Because many vaccines are either dead organisms, or contain only part of the organism, the immune response is not as vigorous as if you'd been infected with the live, pathogenic (disease-causing) strain. A child thus needs three or four exposures to the vaccine to allow the immune system to develop a properly protective response.
Boosters are given for similar reasons. Often five to 10 years after the initial vaccination, the immune system will have decreased the level of circulating antibodies to levels that are not really protective. By re-exposing the immune system in the form of a booster, it will be stimulated to produce more antibodies, and more white cells that can "remember" and recognise the antigen.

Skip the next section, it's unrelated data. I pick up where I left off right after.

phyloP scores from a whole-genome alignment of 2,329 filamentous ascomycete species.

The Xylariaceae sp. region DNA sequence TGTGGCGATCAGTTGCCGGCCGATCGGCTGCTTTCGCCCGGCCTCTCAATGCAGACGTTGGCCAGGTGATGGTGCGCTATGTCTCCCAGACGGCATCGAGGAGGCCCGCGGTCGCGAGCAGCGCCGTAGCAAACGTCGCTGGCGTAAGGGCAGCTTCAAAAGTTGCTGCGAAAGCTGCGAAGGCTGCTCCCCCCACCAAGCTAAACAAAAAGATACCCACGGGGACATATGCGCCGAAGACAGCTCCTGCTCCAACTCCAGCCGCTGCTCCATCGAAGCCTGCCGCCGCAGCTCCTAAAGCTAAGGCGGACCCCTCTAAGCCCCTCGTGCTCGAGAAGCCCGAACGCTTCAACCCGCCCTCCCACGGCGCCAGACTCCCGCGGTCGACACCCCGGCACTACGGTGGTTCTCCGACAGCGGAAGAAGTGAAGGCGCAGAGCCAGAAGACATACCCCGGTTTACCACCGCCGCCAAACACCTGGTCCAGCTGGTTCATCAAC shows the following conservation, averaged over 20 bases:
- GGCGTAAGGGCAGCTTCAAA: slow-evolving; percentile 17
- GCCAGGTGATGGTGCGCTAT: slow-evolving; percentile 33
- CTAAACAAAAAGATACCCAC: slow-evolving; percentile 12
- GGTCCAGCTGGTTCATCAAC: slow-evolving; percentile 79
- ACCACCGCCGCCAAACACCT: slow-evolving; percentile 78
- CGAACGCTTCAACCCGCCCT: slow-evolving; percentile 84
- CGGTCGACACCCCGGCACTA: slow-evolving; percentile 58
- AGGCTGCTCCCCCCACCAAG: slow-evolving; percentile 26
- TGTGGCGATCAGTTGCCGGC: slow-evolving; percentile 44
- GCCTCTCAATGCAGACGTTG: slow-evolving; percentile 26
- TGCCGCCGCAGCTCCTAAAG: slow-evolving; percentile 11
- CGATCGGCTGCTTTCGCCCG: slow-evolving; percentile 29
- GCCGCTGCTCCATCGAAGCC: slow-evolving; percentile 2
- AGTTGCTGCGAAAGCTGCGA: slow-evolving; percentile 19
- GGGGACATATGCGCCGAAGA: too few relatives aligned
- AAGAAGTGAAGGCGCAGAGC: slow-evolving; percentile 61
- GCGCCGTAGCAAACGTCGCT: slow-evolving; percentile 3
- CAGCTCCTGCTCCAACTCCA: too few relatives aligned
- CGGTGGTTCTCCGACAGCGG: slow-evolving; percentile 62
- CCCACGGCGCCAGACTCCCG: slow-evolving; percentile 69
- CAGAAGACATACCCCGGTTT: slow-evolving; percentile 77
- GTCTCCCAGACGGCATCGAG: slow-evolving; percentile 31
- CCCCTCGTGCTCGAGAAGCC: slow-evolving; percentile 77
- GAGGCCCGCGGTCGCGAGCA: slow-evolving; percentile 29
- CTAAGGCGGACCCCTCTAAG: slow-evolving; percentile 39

In some situations, the immunity does last for life and no boosters are required. Sometimes, by the time 10 years have passed, there is little risk of getting the infection anyway and thus boosters aren’t given.
Reviewed by Dr Diana Hardie, Clinical Virologist employed jointly by the University of Cape Town and the National Health Laboratory Service (NHLS)
Reviewed May 2007